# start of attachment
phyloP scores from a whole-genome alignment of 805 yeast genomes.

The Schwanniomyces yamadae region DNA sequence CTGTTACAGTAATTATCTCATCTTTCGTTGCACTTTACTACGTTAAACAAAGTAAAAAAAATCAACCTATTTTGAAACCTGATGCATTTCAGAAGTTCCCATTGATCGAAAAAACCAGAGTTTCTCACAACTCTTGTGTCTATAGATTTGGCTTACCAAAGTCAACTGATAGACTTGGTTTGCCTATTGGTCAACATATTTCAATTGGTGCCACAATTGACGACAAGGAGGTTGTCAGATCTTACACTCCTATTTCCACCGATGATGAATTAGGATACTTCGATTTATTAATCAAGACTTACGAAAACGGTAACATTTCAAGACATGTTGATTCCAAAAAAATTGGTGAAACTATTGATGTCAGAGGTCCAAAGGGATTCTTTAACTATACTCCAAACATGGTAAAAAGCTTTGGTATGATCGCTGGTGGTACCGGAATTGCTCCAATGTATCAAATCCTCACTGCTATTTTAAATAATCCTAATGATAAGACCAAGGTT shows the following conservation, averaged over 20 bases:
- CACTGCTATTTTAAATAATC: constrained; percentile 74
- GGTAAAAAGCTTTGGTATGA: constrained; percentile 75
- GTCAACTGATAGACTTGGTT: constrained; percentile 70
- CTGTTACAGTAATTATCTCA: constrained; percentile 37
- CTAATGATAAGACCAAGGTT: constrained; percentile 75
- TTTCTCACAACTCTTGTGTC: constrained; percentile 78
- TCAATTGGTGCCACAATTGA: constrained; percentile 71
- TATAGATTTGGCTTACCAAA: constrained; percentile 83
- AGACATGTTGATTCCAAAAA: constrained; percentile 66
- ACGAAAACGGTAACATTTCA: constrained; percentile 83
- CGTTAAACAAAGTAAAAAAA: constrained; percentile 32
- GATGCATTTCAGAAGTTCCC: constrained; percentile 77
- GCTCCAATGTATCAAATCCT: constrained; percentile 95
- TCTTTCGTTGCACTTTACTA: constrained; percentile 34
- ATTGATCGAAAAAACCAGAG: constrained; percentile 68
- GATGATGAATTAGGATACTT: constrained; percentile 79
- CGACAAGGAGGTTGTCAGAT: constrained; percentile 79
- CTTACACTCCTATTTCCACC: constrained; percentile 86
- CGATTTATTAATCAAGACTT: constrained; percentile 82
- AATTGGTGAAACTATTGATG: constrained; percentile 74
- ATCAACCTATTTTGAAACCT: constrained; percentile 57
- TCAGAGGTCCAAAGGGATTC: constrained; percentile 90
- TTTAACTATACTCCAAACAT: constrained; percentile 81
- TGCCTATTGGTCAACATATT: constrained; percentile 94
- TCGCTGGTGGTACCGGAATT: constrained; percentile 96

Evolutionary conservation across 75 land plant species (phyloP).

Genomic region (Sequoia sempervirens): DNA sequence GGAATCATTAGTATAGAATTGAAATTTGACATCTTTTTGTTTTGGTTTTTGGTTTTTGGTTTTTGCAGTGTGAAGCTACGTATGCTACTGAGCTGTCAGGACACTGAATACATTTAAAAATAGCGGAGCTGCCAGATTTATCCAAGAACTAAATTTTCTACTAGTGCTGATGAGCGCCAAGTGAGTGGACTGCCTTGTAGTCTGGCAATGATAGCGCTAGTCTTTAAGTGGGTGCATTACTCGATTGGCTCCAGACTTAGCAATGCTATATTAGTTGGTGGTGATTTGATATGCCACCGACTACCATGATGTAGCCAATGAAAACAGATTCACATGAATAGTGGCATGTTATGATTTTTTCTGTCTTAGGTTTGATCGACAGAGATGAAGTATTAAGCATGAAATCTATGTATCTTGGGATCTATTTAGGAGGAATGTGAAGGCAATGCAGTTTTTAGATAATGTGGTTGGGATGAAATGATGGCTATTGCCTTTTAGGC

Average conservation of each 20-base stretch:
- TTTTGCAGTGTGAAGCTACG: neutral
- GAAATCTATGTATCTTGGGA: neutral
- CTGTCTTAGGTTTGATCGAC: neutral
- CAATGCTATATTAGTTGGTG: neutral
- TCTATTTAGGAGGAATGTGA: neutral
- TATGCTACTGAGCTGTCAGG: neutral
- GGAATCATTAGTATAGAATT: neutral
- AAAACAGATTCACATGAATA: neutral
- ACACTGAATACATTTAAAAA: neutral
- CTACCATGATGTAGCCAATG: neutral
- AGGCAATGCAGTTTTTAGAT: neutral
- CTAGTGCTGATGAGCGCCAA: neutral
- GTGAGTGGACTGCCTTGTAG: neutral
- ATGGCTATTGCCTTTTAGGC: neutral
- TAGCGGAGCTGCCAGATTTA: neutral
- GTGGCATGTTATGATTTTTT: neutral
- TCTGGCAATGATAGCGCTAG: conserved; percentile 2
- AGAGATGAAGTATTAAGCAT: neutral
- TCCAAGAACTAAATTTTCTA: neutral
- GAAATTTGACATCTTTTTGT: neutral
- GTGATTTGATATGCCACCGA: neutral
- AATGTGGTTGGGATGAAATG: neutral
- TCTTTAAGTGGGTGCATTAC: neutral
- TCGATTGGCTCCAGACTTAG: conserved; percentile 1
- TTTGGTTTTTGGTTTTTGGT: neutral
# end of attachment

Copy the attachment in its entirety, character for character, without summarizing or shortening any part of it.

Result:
phyloP scores from a whole-genome alignment of 805 yeast genomes.

The Schwanniomyces yamadae region DNA sequence CTGTTACAGTAATTATCTCATCTTTCGTTGCACTTTACTACGTTAAACAAAGTAAAAAAAATCAACCTATTTTGAAACCTGATGCATTTCAGAAGTTCCCATTGATCGAAAAAACCAGAGTTTCTCACAACTCTTGTGTCTATAGATTTGGCTTACCAAAGTCAACTGATAGACTTGGTTTGCCTATTGGTCAACATATTTCAATTGGTGCCACAATTGACGACAAGGAGGTTGTCAGATCTTACACTCCTATTTCCACCGATGATGAATTAGGATACTTCGATTTATTAATCAAGACTTACGAAAACGGTAACATTTCAAGACATGTTGATTCCAAAAAAATTGGTGAAACTATTGATGTCAGAGGTCCAAAGGGATTCTTTAACTATACTCCAAACATGGTAAAAAGCTTTGGTATGATCGCTGGTGGTACCGGAATTGCTCCAATGTATCAAATCCTCACTGCTATTTTAAATAATCCTAATGATAAGACCAAGGTT shows the following conservation, averaged over 20 bases:
- CACTGCTATTTTAAATAATC: constrained; percentile 74
- GGTAAAAAGCTTTGGTATGA: constrained; percentile 75
- GTCAACTGATAGACTTGGTT: constrained; percentile 70
- CTGTTACAGTAATTATCTCA: constrained; percentile 37
- CTAATGATAAGACCAAGGTT: constrained; percentile 75
- TTTCTCACAACTCTTGTGTC: constrained; percentile 78
- TCAATTGGTGCCACAATTGA: constrained; percentile 71
- TATAGATTTGGCTTACCAAA: constrained; percentile 83
- AGACATGTTGATTCCAAAAA: constrained; percentile 66
- ACGAAAACGGTAACATTTCA: constrained; percentile 83
- CGTTAAACAAAGTAAAAAAA: constrained; percentile 32
- GATGCATTTCAGAAGTTCCC: constrained; percentile 77
- GCTCCAATGTATCAAATCCT: constrained; percentile 95
- TCTTTCGTTGCACTTTACTA: constrained; percentile 34
- ATTGATCGAAAAAACCAGAG: constrained; percentile 68
- GATGATGAATTAGGATACTT: constrained; percentile 79
- CGACAAGGAGGTTGTCAGAT: constrained; percentile 79
- CTTACACTCCTATTTCCACC: constrained; percentile 86
- CGATTTATTAATCAAGACTT: constrained; percentile 82
- AATTGGTGAAACTATTGATG: constrained; percentile 74
- ATCAACCTATTTTGAAACCT: constrained; percentile 57
- TCAGAGGTCCAAAGGGATTC: constrained; percentile 90
- TTTAACTATACTCCAAACAT: constrained; percentile 81
- TGCCTATTGGTCAACATATT: constrained; percentile 94
- TCGCTGGTGGTACCGGAATT: constrained; percentile 96

Evolutionary conservation across 75 land plant species (phyloP).

Genomic region (Sequoia sempervirens): DNA sequence GGAATCATTAGTATAGAATTGAAATTTGACATCTTTTTGTTTTGGTTTTTGGTTTTTGGTTTTTGCAGTGTGAAGCTACGTATGCTACTGAGCTGTCAGGACACTGAATACATTTAAAAATAGCGGAGCTGCCAGATTTATCCAAGAACTAAATTTTCTACTAGTGCTGATGAGCGCCAAGTGAGTGGACTGCCTTGTAGTCTGGCAATGATAGCGCTAGTCTTTAAGTGGGTGCATTACTCGATTGGCTCCAGACTTAGCAATGCTATATTAGTTGGTGGTGATTTGATATGCCACCGACTACCATGATGTAGCCAATGAAAACAGATTCACATGAATAGTGGCATGTTATGATTTTTTCTGTCTTAGGTTTGATCGACAGAGATGAAGTATTAAGCATGAAATCTATGTATCTTGGGATCTATTTAGGAGGAATGTGAAGGCAATGCAGTTTTTAGATAATGTGGTTGGGATGAAATGATGGCTATTGCCTTTTAGGC

Average conservation of each 20-base stretch:
- TTTTGCAGTGTGAAGCTACG: neutral
- GAAATCTATGTATCTTGGGA: neutral
- CTGTCTTAGGTTTGATCGAC: neutral
- CAATGCTATATTAGTTGGTG: neutral
- TCTATTTAGGAGGAATGTGA: neutral
- TATGCTACTGAGCTGTCAGG: neutral
- GGAATCATTAGTATAGAATT: neutral
- AAAACAGATTCACATGAATA: neutral
- ACACTGAATACATTTAAAAA: neutral
- CTACCATGATGTAGCCAATG: neutral
- AGGCAATGCAGTTTTTAGAT: neutral
- CTAGTGCTGATGAGCGCCAA: neutral
- GTGAGTGGACTGCCTTGTAG: neutral
- ATGGCTATTGCCTTTTAGGC: neutral
- TAGCGGAGCTGCCAGATTTA: neutral
- GTGGCATGTTATGATTTTTT: neutral
- TCTGGCAATGATAGCGCTAG: conserved; percentile 2
- AGAGATGAAGTATTAAGCAT: neutral
- TCCAAGAACTAAATTTTCTA: neutral
- GAAATTTGACATCTTTTTGT: neutral
- GTGATTTGATATGCCACCGA: neutral
- AATGTGGTTGGGATGAAATG: neutral
- TCTTTAAGTGGGTGCATTAC: neutral
- TCGATTGGCTCCAGACTTAG: conserved; percentile 1
- TTTGGTTTTTGGTTTTTGGT: neutral